In-depth reviews

Porsche 911 Targa review

Porsche 911 Targa harks back to 1967 design with a unique folding roof

Overall Auto Express Rating

4.0 out of 5

  • Stunning looks, impressive refinement, great handling
  • Not as sharp as the Coupe, optional extras add up, back seats are useless

The original Porsche 911 Targa debuted at the 1965 Frankfurt Motor Show before going on sale in 1967. The car, which is named after the classic Targa Florio road race in Italy, has been part of the Porsche model range ever since. While the first car had a manually removable top that stowed in the 911's front boot, later versions, such as the 993, 996 and 997 models, weren't much more than 911s with extra large sunroofs. 

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But for the latest 991-generation, Porsche went back to the look of the 1965 original, with a silver roll hoop and large wraparound rear screen, although the roof now stows fully electrically at the press of a button.

Now the Targa has been brought into line with the rest of the 911 Carrera range with the introduction of a new 3.0-litre turbo flat-six in two different power outputs. They're designed to promote efficiency without sacrificing performance, while opening the Targa roof allows you to experience the subtle turbo whistle that now accompanies the flat-six soundtrack.

Unlike the 911 Cabriolet, the Targa is only available in 4 and 4S four-wheel-drive variants, although it commands the same price as the 4 and 4S Cabriolet, so the only choice you have to make is whether you want a full drop-top, or like the appeal of the Targa roof.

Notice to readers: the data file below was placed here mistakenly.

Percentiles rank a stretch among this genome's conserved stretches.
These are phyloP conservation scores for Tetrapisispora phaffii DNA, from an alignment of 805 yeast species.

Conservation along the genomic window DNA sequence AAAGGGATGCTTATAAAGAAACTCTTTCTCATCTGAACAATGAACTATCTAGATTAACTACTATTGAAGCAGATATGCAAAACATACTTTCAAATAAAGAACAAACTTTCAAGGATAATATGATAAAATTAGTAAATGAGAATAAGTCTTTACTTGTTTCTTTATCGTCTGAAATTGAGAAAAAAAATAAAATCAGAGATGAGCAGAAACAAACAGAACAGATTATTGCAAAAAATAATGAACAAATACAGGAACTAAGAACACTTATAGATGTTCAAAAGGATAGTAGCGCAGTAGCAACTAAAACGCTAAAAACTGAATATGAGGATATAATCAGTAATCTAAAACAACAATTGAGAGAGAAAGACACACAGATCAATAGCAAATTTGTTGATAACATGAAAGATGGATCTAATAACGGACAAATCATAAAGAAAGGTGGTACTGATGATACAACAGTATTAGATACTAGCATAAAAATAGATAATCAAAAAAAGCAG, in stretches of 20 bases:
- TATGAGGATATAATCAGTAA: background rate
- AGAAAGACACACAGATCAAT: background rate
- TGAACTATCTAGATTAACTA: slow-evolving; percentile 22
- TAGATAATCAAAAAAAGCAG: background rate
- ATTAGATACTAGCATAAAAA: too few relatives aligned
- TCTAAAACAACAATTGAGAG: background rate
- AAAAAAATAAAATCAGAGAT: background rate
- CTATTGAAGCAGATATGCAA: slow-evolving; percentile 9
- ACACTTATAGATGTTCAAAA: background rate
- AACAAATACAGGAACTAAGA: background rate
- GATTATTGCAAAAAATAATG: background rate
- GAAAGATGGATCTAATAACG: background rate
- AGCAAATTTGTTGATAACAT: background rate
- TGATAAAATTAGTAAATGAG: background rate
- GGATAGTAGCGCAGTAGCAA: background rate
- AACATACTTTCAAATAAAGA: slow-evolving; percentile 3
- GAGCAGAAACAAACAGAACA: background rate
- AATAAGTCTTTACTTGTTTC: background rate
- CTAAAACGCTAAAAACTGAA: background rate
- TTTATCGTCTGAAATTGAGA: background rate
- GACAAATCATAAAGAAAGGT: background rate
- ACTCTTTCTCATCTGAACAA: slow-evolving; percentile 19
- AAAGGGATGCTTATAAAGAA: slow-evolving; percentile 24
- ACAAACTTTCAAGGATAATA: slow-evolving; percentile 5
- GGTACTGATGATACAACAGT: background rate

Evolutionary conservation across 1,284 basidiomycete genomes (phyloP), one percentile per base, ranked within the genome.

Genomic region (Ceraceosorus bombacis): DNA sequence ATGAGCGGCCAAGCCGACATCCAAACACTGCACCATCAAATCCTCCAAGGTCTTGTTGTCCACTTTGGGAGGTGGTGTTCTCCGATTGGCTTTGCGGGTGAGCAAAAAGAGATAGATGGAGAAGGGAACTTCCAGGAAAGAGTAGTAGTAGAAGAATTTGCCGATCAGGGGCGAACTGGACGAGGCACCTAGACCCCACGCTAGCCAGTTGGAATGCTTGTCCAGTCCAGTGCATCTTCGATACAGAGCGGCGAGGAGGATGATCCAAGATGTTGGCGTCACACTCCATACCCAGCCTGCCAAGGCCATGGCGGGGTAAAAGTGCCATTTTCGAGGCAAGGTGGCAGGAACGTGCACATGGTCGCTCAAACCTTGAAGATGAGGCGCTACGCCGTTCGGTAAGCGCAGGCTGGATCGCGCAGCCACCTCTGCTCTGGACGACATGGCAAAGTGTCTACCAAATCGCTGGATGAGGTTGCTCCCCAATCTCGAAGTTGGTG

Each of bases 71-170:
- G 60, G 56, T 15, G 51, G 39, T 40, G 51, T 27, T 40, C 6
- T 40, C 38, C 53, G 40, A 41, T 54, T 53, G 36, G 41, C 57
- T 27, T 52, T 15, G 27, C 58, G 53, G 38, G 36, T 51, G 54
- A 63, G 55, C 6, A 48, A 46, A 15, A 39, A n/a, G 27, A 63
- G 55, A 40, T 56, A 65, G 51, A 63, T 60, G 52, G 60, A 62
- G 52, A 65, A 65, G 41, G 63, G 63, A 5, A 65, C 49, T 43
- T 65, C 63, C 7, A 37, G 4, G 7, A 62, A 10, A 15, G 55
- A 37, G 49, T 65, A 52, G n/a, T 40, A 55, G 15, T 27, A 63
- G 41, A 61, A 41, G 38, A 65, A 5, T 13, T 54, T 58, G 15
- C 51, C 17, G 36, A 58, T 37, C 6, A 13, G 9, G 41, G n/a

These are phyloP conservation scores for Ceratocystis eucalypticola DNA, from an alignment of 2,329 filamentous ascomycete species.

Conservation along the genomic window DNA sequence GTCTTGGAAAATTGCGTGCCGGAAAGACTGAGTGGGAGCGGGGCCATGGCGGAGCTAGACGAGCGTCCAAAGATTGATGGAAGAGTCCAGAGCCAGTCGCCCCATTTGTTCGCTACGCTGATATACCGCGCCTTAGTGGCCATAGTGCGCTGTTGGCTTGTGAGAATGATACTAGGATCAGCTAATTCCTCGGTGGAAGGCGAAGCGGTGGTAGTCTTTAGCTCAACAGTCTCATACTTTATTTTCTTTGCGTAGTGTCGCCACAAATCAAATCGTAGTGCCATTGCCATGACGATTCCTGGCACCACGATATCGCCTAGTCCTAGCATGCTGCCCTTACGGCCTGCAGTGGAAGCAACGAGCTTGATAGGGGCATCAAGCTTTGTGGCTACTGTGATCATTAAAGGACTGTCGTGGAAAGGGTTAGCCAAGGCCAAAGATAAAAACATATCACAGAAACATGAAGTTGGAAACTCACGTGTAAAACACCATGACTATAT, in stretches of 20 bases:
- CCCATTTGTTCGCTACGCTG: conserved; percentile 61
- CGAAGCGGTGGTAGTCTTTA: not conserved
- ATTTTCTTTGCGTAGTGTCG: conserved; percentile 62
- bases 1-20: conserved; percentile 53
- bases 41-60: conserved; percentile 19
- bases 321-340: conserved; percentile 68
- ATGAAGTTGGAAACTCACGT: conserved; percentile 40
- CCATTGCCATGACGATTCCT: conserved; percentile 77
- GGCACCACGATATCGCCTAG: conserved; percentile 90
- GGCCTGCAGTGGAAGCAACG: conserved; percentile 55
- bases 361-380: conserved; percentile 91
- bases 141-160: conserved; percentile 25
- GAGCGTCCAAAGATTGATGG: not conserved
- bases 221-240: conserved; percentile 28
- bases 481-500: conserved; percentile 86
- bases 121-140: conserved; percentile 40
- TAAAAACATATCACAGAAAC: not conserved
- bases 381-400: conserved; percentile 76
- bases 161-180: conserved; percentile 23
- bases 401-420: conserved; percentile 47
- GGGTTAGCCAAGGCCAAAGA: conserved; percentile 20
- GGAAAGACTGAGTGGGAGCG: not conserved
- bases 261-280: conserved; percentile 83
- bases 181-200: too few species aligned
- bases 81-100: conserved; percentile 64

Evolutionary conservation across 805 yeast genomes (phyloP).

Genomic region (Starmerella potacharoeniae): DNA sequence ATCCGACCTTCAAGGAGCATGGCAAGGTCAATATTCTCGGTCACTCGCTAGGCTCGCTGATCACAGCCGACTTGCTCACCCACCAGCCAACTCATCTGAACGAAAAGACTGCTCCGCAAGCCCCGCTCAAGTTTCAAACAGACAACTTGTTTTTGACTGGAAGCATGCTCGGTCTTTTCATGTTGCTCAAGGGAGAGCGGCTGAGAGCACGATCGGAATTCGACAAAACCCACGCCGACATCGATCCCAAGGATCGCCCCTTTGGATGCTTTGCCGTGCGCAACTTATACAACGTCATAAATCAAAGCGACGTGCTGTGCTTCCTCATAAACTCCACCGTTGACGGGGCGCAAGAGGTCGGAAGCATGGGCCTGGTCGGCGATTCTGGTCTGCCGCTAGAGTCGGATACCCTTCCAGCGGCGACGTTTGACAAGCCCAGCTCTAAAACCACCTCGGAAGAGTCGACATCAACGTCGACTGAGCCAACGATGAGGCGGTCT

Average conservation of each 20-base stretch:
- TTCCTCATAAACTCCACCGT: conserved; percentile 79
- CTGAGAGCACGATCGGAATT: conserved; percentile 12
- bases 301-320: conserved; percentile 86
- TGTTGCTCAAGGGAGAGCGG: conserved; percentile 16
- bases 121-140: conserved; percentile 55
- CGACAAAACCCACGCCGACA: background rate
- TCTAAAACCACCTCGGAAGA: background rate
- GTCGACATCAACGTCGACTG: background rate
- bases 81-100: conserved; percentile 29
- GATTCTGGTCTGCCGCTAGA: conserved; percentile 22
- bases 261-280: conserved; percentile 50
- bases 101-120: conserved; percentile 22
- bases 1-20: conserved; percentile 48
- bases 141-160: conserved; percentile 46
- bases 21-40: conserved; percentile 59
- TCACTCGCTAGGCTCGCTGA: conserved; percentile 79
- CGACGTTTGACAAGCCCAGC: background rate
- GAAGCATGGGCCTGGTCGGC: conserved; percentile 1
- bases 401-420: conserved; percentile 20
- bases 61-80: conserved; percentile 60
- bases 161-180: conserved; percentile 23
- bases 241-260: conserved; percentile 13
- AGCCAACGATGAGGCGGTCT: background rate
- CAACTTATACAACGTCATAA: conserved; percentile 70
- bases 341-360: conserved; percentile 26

Our choice: 911 Targa 4S PDK

Engines, performance and drive

Heavier 911 Targa isn't quite as sharp as a 911 coupe to drive, but it's still thrilling

The extra weight of the folding roof mechanism means the Targa weighs 110kg more than the Coupe and 40kg more than the Cabriolet, so it’s definitely not the sharpest 911 you can buy. Nevertheless, if you spec a Targa 4S with PDK and Sport Chrono Plus, it will be able to hit 0-62mph in 4.3 seconds – that’s a tenth faster than the naturally aspirated model.

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The figures aren’t wildly different, then, but you’ll notice that below about 4,000rpm the acceleration isn’t quite as rapid as what you’ll find in a 911 Coupe, and the transition from naturally aspirated power to turbos hasn't blighted the car with turbo lag,a s throttle response is instant in any gear, and only really laboured at low revs in sixth. 

Porsche has deliberately set out to make the Targa a little softer and you can feel it over rough roads, where it soaks up bumps much more comfortably than the Coupe. That slightly softer chassis and weight increase also means that final edge of sharpness that you find in other 911s is missing here.

It’s not bad to drive by any means – the steering, brakes and handling are all fantastic – but it’s just not the purest 911 you can buy.

MPG, CO2 and Running Costs